Very interesting ArsTechnica post:
Bandwidth usage, however, could prove to be a problem for the project. According to the project’s documentation seen by Ars Technica, watching an hour’s worth of TV consumes an average of 320MB downloaded and 105MB uploaded traffic, due to the service’s P2P architecture. US Government statistics suggest that Americans on average watch about 2.6 hours of TV a day, which in Venice Project terms would equate to 832MB downloaded and 273MB uploaded traffic. In a single month, that would tally to 25GB down, 8GB of uploaded traffic alone.
For users with broadband caps, the Venice Project could easily consume a month’s worth of bandwidth in short order. Even users without caps could be affected if they “trip” unpublished limits on so-called “unlimited” services and get a call from Mr. Friendly ISP. Still, high bandwidth usage is nothing new; we all know someone (maybe even ourselves) pulling down this kind of data every month. What’s different about the Venice Project is that it could explode into The Next Big Thing™, turning more of us into “heavy users.”
The question is: how will ISPs react? The Venice Project founders know a little something about this, because Skype has been through a bit of it. Skype is so threatening to some established players that it sometimes gets blocked at the network level. China Telecom attempted to ban the use of Skype in 2005, and some California universities sought to block the usage of Skype on their local networks for fear of security and bandwidth problems. These blocks didn’t last, in part because the criticism from users was intense. Will the arguments work when it’s TV at stake and not calling mom and dad?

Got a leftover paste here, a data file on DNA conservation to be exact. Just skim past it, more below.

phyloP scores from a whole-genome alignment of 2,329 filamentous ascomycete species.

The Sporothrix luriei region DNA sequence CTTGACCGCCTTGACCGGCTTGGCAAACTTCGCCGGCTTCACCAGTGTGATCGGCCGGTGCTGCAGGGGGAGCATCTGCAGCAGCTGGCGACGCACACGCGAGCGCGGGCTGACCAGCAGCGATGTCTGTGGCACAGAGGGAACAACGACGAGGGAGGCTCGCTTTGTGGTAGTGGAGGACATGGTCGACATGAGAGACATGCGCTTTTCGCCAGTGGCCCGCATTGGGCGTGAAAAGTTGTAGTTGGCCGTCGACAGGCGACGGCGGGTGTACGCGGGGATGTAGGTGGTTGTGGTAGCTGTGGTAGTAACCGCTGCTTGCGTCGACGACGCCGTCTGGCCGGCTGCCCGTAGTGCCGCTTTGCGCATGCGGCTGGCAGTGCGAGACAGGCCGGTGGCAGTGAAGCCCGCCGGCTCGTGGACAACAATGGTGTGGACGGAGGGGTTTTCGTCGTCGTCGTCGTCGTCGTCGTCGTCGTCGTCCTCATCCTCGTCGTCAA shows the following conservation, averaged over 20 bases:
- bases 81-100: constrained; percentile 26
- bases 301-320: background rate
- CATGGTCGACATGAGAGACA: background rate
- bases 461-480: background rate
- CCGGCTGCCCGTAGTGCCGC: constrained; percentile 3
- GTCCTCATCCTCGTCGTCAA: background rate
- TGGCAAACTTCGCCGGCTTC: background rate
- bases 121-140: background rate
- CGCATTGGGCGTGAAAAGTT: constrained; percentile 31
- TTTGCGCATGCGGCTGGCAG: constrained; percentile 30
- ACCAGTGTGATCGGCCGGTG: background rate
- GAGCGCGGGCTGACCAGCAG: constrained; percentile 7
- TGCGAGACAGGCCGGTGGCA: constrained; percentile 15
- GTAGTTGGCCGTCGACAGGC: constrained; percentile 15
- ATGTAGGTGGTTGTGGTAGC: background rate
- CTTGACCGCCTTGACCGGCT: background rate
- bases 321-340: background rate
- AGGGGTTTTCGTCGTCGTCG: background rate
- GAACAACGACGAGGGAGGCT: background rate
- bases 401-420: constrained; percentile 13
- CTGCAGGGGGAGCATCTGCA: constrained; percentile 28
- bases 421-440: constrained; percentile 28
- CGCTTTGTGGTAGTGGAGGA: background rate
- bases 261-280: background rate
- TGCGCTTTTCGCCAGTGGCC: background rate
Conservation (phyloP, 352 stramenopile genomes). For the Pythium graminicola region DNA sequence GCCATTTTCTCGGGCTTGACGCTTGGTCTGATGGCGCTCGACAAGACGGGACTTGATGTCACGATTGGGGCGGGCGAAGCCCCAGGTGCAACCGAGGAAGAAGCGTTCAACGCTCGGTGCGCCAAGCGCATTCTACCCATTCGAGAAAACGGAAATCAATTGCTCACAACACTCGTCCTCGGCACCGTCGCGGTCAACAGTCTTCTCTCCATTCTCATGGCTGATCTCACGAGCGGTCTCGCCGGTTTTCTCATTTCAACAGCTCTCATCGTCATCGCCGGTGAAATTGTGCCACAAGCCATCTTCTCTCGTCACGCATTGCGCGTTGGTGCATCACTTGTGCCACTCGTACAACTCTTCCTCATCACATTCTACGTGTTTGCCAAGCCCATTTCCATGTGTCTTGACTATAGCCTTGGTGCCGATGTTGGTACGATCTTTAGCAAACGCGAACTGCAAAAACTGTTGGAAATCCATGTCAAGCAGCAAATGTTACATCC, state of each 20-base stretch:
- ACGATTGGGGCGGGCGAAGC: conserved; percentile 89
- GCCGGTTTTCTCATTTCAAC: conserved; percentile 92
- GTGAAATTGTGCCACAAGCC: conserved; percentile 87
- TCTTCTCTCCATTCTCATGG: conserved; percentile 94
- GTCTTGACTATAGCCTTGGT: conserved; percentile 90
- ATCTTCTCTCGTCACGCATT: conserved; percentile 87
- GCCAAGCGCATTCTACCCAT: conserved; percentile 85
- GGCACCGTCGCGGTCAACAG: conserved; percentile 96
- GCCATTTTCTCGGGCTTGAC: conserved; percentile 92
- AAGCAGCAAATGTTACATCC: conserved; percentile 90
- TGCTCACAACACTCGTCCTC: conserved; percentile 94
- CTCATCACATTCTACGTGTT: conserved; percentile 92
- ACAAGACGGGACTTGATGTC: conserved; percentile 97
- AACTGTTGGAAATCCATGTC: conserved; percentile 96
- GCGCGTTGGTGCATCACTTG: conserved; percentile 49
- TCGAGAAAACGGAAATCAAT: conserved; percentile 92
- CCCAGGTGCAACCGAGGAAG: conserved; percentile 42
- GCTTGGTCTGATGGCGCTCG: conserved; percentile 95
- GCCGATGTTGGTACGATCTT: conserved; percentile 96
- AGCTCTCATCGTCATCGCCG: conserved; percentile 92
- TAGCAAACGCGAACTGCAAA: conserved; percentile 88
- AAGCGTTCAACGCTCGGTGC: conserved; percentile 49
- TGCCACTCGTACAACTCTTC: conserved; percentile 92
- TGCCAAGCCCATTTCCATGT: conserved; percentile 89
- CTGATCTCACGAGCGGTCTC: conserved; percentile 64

In all reality, the bandwidth that Venice uses is not outrageous—it is on par with downloaded movies encoded in DivX format, which are about 600MB per 2 hour movie, and not too far from the likes of what Apple offers through the iTunes Store. However, as more and more types of video download services (such as iTunes videos or Xbox Live videos) become more popular, especially those using a P2P architecture, it is easy to see how the broadband infrastructure will feel the strain.
In this way, there’s a real chance that the Venice Project will be at the center of net-neutrality debates in the United States in the coming months. In our very limited experience with Venice, we can say that we’re quite impressed. If it really takes off, it’s going to make a number of impressions on the telecommunications companies. How will they react? There will certainly be envy, because everyone wants to build the next YouTube, and the Ed Whitacres of the world don’t want to see anyone gettin’ rich off of “their pipes” (which you pay for). There may also be a little anger involved, for if Venice usage soars, it will definitely consume a notable amount of bandwidth, leaving ISPs in the position of needing to tune their networks. To throttle or not to throttle—that may be the question that fuels another round in the net neutrality debates.